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The Community Podcast #14

Khalid Albaih: How We Lost the Internet

Khalid Albaih is a political cartoonist and social media activist.

Using the Internet as a way of publishing uncensored drawings since 2006, Khalid has been one of the leading visual artists of the Arab Spring and has witnessed first hand how social media evolved - from a tool to fight the establishment to eventually becoming the establishment itself.

In our conversation* we talk about how social media changed since Khalid got started, how politics got involved and the chances for the Internet to remain a space to raise our voices.

Listen now on iTunes, Soundcloud, Stitcher or your favorite podcasting app.

Find Khalid on Facebook, Twitter and Instagram. You can buy his recent book Khartoon here.

Favorite quotes:

09:30 "I started posting my work online. […] And then the Arab Spring happened. My page went from having 200 people to having 83.000 people and my work really went out there in a very short time.”

15:16 “There was a lack of our voice. So when I started doing cartoons I did one image, without a comment. Because language was the first obstacle to get to the West. And sadly that’s what we have to do because we’re ruled by the West. So for me to try to get there I needed to talk their language."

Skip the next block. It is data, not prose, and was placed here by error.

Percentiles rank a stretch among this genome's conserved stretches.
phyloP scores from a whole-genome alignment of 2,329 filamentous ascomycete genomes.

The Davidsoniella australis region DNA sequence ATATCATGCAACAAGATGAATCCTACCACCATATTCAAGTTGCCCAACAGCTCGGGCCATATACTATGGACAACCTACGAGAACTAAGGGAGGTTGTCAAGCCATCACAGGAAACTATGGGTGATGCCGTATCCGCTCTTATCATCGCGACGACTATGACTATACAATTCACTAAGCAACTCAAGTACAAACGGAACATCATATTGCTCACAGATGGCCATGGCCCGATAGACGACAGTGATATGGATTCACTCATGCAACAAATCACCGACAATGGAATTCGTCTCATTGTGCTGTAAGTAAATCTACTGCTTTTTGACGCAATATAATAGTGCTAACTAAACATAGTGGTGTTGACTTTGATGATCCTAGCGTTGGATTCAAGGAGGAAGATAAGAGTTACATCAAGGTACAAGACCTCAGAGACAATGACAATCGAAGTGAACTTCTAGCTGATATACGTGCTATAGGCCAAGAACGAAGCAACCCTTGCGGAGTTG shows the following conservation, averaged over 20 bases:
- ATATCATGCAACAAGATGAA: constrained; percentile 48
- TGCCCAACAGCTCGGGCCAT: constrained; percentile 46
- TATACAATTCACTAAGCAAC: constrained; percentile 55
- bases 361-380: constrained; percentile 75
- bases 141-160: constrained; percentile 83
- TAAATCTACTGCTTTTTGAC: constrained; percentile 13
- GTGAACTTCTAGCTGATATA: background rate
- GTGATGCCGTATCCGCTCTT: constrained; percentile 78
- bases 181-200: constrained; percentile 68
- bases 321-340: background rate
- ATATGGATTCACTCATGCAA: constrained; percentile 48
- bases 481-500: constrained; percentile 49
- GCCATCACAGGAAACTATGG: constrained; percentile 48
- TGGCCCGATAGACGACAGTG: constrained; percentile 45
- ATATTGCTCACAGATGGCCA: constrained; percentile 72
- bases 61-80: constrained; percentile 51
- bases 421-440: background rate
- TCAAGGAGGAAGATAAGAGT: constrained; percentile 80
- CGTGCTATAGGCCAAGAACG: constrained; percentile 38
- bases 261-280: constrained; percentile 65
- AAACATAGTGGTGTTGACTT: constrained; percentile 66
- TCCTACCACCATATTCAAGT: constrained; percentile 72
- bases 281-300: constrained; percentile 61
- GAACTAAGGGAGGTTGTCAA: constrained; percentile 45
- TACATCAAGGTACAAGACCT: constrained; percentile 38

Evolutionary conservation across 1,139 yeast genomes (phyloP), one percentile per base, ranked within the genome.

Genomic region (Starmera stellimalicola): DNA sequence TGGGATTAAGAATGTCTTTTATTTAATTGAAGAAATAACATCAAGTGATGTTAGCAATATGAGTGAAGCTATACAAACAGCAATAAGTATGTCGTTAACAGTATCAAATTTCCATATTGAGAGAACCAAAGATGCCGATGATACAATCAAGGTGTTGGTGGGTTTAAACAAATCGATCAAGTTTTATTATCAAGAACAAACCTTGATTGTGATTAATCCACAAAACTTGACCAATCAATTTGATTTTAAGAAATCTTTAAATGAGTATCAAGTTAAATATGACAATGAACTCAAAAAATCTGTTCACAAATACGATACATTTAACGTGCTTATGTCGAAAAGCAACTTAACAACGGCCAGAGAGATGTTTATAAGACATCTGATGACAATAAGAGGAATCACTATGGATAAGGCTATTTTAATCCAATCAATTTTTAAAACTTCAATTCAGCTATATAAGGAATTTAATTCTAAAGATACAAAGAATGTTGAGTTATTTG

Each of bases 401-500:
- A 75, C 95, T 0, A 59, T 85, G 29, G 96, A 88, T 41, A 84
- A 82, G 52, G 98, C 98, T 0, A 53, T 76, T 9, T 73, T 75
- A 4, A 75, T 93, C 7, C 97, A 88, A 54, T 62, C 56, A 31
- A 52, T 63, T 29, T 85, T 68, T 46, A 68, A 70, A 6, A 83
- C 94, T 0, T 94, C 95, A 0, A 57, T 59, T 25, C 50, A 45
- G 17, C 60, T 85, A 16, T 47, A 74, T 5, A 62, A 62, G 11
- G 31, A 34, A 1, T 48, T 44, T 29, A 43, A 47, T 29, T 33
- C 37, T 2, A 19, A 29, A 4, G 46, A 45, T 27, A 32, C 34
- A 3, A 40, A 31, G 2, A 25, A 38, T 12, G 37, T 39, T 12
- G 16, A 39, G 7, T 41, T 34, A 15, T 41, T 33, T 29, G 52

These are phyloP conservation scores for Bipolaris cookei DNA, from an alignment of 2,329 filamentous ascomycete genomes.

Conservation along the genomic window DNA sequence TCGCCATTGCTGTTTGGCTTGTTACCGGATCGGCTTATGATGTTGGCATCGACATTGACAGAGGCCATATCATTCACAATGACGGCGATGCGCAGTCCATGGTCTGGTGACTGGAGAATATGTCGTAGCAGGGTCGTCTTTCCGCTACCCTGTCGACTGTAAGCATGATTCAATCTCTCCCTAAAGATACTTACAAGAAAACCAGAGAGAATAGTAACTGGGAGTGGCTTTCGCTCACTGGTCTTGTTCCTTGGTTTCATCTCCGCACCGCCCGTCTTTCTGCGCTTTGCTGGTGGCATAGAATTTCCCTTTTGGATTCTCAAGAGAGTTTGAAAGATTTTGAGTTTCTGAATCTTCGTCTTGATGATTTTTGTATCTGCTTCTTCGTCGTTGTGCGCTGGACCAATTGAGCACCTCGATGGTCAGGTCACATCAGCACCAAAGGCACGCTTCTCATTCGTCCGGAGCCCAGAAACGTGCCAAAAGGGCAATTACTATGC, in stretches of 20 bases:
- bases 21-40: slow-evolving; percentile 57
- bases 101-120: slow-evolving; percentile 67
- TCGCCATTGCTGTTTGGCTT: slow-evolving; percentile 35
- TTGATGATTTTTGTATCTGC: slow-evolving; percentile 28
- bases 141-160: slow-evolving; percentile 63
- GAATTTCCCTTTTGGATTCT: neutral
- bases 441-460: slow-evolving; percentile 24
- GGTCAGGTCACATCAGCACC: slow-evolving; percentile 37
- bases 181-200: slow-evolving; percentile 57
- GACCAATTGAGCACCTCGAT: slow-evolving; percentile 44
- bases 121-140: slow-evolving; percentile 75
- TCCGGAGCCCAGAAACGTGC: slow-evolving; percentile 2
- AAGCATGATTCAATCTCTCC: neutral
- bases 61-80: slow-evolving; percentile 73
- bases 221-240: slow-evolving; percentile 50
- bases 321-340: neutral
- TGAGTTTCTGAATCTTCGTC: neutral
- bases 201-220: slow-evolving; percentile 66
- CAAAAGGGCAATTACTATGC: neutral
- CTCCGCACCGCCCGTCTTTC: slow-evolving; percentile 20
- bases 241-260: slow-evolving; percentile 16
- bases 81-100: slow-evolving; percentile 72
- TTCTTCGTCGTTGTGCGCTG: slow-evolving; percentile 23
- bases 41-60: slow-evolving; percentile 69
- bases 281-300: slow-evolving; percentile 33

20:40 "Social media gave us a space in the beginning. But then the same people we were fighting realized that and made everything in their power to control that space. […] The battle we fought before we’re now going to fight again."

22:45 "There’s still a few people back home that are trying to fight on the ground or on social media. But most people on social media, because of how controlled it is, they don’t use it the same way they used it before. They either quit or they talk about something else, non political."

32:30 "There’s an overload of information but there’s no knowledge of what to do with it. Except for the people that are harvesting our data. They are the only ones making sense and making money out of this. But for people like me there is no choice. Because it’s not something that I use for leisure. It’s something I have to do. I have no other way."

* The conversation took place live in front of an audience in November 2018 in Copenhagen. The podcast version has been lightly edited for length and clarity.

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